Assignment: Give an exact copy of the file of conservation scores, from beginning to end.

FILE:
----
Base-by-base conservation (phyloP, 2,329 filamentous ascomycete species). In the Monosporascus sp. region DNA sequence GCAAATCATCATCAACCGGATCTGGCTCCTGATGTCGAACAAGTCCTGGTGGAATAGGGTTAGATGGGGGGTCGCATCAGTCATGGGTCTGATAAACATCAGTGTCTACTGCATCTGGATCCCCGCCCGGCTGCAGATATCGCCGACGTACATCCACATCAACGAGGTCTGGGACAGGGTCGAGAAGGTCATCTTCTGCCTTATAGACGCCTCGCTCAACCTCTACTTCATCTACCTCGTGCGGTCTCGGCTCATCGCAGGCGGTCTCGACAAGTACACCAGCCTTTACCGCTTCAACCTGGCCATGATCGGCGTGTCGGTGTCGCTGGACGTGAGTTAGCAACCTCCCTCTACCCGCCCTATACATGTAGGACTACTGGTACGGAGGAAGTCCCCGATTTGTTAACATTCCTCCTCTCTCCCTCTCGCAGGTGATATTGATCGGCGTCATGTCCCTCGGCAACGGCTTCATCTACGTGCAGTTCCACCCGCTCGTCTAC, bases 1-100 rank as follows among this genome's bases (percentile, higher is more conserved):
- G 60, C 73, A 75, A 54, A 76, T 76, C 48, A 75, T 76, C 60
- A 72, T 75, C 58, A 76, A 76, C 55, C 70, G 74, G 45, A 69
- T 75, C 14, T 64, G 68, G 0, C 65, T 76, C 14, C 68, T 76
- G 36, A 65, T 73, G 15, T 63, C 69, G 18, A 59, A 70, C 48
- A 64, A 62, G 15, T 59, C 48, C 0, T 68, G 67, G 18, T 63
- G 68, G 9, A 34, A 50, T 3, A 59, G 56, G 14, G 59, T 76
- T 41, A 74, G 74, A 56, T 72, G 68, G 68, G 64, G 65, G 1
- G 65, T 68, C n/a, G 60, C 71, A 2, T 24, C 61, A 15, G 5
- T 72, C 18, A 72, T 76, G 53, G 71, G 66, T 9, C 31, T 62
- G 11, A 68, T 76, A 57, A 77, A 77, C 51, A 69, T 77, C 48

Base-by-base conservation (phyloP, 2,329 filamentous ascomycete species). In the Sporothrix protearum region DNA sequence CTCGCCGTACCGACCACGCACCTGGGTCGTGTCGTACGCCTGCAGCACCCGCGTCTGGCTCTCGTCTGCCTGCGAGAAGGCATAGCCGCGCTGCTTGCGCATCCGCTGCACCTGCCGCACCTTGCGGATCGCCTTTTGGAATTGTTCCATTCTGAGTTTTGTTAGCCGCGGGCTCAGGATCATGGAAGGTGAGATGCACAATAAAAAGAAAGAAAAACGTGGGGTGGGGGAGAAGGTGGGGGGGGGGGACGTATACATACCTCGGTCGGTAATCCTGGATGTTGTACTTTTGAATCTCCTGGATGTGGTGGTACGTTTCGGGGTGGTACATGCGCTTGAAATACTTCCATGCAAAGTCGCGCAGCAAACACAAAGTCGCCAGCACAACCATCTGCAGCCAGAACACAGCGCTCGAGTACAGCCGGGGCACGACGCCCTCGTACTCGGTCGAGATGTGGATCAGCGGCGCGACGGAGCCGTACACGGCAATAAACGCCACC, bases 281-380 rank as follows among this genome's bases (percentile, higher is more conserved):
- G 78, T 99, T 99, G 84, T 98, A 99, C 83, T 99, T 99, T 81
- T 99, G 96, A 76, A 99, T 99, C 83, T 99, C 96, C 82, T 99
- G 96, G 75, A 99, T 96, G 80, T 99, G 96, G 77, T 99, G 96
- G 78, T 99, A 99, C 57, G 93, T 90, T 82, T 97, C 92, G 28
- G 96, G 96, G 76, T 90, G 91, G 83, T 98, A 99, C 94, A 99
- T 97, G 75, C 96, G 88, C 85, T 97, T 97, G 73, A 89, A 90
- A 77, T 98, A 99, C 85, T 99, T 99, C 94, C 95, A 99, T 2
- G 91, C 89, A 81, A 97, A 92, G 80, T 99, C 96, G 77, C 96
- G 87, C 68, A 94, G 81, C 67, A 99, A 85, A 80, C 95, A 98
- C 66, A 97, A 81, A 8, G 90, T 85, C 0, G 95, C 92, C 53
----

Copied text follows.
Base-by-base conservation (phyloP, 2,329 filamentous ascomycete species). In the Monosporascus sp. region DNA sequence GCAAATCATCATCAACCGGATCTGGCTCCTGATGTCGAACAAGTCCTGGTGGAATAGGGTTAGATGGGGGGTCGCATCAGTCATGGGTCTGATAAACATCAGTGTCTACTGCATCTGGATCCCCGCCCGGCTGCAGATATCGCCGACGTACATCCACATCAACGAGGTCTGGGACAGGGTCGAGAAGGTCATCTTCTGCCTTATAGACGCCTCGCTCAACCTCTACTTCATCTACCTCGTGCGGTCTCGGCTCATCGCAGGCGGTCTCGACAAGTACACCAGCCTTTACCGCTTCAACCTGGCCATGATCGGCGTGTCGGTGTCGCTGGACGTGAGTTAGCAACCTCCCTCTACCCGCCCTATACATGTAGGACTACTGGTACGGAGGAAGTCCCCGATTTGTTAACATTCCTCCTCTCTCCCTCTCGCAGGTGATATTGATCGGCGTCATGTCCCTCGGCAACGGCTTCATCTACGTGCAGTTCCACCCGCTCGTCTAC, bases 1-100 rank as follows among this genome's bases (percentile, higher is more conserved):
- G 60, C 73, A 75, A 54, A 76, T 76, C 48, A 75, T 76, C 60
- A 72, T 75, C 58, A 76, A 76, C 55, C 70, G 74, G 45, A 69
- T 75, C 14, T 64, G 68, G 0, C 65, T 76, C 14, C 68, T 76
- G 36, A 65, T 73, G 15, T 63, C 69, G 18, A 59, A 70, C 48
- A 64, A 62, G 15, T 59, C 48, C 0, T 68, G 67, G 18, T 63
- G 68, G 9, A 34, A 50, T 3, A 59, G 56, G 14, G 59, T 76
- T 41, A 74, G 74, A 56, T 72, G 68, G 68, G 64, G 65, G 1
- G 65, T 68, C n/a, G 60, C 71, A 2, T 24, C 61, A 15, G 5
- T 72, C 18, A 72, T 76, G 53, G 71, G 66, T 9, C 31, T 62
- G 11, A 68, T 76, A 57, A 77, A 77, C 51, A 69, T 77, C 48

Base-by-base conservation (phyloP, 2,329 filamentous ascomycete species). In the Sporothrix protearum region DNA sequence CTCGCCGTACCGACCACGCACCTGGGTCGTGTCGTACGCCTGCAGCACCCGCGTCTGGCTCTCGTCTGCCTGCGAGAAGGCATAGCCGCGCTGCTTGCGCATCCGCTGCACCTGCCGCACCTTGCGGATCGCCTTTTGGAATTGTTCCATTCTGAGTTTTGTTAGCCGCGGGCTCAGGATCATGGAAGGTGAGATGCACAATAAAAAGAAAGAAAAACGTGGGGTGGGGGAGAAGGTGGGGGGGGGGGACGTATACATACCTCGGTCGGTAATCCTGGATGTTGTACTTTTGAATCTCCTGGATGTGGTGGTACGTTTCGGGGTGGTACATGCGCTTGAAATACTTCCATGCAAAGTCGCGCAGCAAACACAAAGTCGCCAGCACAACCATCTGCAGCCAGAACACAGCGCTCGAGTACAGCCGGGGCACGACGCCCTCGTACTCGGTCGAGATGTGGATCAGCGGCGCGACGGAGCCGTACACGGCAATAAACGCCACC, bases 281-380 rank as follows among this genome's bases (percentile, higher is more conserved):
- G 78, T 99, T 99, G 84, T 98, A 99, C 83, T 99, T 99, T 81
- T 99, G 96, A 76, A 99, T 99, C 83, T 99, C 96, C 82, T 99
- G 96, G 75, A 99, T 96, G 80, T 99, G 96, G 77, T 99, G 96
- G 78, T 99, A 99, C 57, G 93, T 90, T 82, T 97, C 92, G 28
- G 96, G 96, G 76, T 90, G 91, G 83, T 98, A 99, C 94, A 99
- T 97, G 75, C 96, G 88, C 85, T 97, T 97, G 73, A 89, A 90
- A 77, T 98, A 99, C 85, T 99, T 99, C 94, C 95, A 99, T 2
- G 91, C 89, A 81, A 97, A 92, G 80, T 99, C 96, G 77, C 96
- G 87, C 68, A 94, G 81, C 67, A 99, A 85, A 80, C 95, A 98
- C 66, A 97, A 81, A 8, G 90, T 85, C 0, G 95, C 92, C 53